What a difference a month makes! Temps are settling in the 40s one week, 70s next, and then back to 40s! Snow accumulates, then melts, then falls again. Our great Mississippi rises, then falls, then floods! Just now, the crest is slipping from La Crosse into Iowa, but hover close to moderate flood levels everywhere.
Many parks are still closed, but birds are still moving along the Mississippi River flyway. They are, however, moving in fits and starts along with inclimate weather and high water. Their one necessity is the availability of food along the route. With another round of nice weather approaching Wisconsin and Minnesota, birds should be back on the move!
Our Sandhill nest is full of activity as the eggs hatched on April 29 – about a week early. Eagles are busy with their own fledglings, so check out nests for the white heads of adults busy with bringing food to the nests. Egrets and Great Blue Herons have arrived and are visible in ponds and sloughs not directly on the flooded Mississippi River. White pelicans also are checking out the smaller wetland ponds along the flooded river. We see them frequently.
Riverboats, including the Twilight, the newly restored Julia Belle Swaine, and the La Crosse Queen are all eager to start their seasons “come hell or high water!”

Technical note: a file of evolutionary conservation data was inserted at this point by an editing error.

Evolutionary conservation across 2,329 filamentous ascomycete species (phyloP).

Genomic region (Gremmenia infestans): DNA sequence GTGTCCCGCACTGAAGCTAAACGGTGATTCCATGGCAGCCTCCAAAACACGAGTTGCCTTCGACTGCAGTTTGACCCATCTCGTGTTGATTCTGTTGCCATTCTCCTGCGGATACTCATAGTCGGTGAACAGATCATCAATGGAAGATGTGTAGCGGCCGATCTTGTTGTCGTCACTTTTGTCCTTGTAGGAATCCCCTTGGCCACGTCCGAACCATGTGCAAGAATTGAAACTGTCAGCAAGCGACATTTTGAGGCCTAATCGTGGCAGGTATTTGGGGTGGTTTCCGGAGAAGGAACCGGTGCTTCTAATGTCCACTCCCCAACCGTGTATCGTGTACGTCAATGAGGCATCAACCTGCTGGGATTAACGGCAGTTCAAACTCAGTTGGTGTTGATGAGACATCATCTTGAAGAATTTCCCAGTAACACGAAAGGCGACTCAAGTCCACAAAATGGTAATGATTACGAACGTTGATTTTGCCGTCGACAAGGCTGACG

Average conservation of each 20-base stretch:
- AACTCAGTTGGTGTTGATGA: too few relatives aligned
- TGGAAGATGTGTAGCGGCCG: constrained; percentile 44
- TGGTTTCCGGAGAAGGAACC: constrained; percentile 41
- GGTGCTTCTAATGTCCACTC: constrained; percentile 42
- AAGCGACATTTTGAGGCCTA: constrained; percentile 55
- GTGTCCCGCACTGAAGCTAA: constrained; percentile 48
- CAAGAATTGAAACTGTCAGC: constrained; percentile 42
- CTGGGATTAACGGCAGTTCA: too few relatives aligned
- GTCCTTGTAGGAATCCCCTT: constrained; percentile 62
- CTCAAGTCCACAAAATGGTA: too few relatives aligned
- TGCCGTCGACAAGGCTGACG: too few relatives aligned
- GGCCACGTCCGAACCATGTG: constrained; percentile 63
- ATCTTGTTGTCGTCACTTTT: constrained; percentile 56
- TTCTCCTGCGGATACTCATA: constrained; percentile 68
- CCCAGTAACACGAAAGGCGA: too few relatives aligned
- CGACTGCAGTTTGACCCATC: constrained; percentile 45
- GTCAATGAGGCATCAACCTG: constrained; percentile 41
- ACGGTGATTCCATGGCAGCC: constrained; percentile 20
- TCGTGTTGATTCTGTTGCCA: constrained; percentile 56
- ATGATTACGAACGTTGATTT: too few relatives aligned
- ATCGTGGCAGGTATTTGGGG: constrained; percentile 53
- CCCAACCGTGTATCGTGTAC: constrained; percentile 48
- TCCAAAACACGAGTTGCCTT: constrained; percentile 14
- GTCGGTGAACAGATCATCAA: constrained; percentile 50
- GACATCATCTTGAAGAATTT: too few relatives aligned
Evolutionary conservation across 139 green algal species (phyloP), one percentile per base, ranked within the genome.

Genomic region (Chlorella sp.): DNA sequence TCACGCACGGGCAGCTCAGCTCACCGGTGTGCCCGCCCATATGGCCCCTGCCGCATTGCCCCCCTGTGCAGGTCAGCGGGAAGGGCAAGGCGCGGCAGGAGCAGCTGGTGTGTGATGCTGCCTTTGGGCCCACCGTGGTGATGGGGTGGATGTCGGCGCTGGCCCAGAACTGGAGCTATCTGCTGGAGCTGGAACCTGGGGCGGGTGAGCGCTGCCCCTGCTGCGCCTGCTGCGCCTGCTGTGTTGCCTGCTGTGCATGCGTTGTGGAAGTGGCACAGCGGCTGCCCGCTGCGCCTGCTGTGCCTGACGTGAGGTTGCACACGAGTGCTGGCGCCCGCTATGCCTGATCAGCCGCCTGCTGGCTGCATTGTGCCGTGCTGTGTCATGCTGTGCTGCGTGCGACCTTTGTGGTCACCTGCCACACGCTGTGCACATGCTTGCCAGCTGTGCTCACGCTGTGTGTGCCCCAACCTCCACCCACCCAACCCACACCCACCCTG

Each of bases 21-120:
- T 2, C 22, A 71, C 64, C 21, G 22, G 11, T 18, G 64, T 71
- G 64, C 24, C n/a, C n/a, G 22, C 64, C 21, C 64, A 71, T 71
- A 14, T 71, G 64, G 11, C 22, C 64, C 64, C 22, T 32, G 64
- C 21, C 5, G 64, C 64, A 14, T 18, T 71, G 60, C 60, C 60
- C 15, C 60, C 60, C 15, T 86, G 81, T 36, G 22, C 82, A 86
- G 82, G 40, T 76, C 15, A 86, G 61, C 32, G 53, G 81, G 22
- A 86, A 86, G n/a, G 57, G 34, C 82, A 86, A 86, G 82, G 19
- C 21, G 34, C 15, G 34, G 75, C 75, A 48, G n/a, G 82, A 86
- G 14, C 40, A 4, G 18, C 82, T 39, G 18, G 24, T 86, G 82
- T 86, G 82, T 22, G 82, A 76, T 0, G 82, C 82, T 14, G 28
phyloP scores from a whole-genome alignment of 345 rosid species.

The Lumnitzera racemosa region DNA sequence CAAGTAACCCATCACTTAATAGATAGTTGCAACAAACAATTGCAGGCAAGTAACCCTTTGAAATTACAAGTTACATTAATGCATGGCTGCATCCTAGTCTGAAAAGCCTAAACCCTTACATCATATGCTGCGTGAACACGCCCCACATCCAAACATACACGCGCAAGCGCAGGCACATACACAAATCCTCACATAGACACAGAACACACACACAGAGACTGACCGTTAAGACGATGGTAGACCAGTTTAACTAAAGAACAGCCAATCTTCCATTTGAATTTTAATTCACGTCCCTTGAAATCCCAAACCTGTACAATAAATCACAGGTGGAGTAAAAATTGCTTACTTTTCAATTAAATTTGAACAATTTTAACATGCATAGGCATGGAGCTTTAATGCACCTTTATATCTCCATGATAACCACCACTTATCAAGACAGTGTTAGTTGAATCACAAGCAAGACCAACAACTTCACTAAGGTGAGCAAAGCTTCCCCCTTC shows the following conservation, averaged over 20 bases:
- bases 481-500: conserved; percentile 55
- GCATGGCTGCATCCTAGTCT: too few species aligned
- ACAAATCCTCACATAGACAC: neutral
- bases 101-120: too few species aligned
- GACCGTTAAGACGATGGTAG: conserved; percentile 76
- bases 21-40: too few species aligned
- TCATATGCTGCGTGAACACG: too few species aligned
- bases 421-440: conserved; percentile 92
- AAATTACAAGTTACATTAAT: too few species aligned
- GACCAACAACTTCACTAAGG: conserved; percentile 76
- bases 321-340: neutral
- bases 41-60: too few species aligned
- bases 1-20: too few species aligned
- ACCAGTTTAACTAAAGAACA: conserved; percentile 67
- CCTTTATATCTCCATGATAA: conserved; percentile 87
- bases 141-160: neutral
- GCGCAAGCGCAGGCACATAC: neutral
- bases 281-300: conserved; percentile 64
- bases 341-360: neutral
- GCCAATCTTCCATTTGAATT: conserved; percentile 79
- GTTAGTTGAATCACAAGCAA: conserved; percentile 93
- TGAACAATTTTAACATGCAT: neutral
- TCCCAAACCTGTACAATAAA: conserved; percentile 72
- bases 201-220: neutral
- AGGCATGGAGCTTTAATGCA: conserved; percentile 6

I will be posting several links just to remind you of what you can find on our Mississippi River at this time of year, and also on greatriver.com While I no longer post daily, our archives are filled with seasonal information!! Use the Search Button above or search through our CATEGORIES! And Happy Spring!
Between thunderstorms, Winter Snow Warnings, and now Sunshine! I’ve been wondering what the response of our (mostly) migratory waterfowl would be over the course of the last day or two. Viewing has been great from Goose Island south to the Bay immediately north of Stoddard, along Hwy 35. Big white swans on their own in pairs are most likely Trumpeter Swans, while the migratory Tundra Swans will be visible in large numbers. If you see a thick cluster of large white birds, check closely for the large bill, heavy body and short neck of the pelicans.
All the waterfowl have been passing through for 2-3 weeks, as well as the mass of migratory ducks. Bring your bird guide to ferret out the many species of Dabbling (shallow water) ducks and Diving ducks (bigger, deeper areas) you are bound to see. Bald Eagles are abundant and Sandhill Cranes are pretty much settled into their nesting territories now and are busy calling to one another.It’s a wonderful time of new life on the river!
This is just to let your know that while White Pelicans still abound, they are clustered up in tight pods wherever they can get out of the wind. Check your favorite Eagle nests…those I like to watch all still have adults in them, but I did have a report that during one of our sleet storms a nest was abandoned. No Tundra Swans, of course, but there are Trumpeters! Walked through Goose Island and many of our spring waterfowl are still here. Eagles are abundant, indeed. Sandhill Cranes on their nests. Beaver, muskrat, even herons are out and about. Find them sheltering from the wind and looking for some of the warmer weather forecast for next week.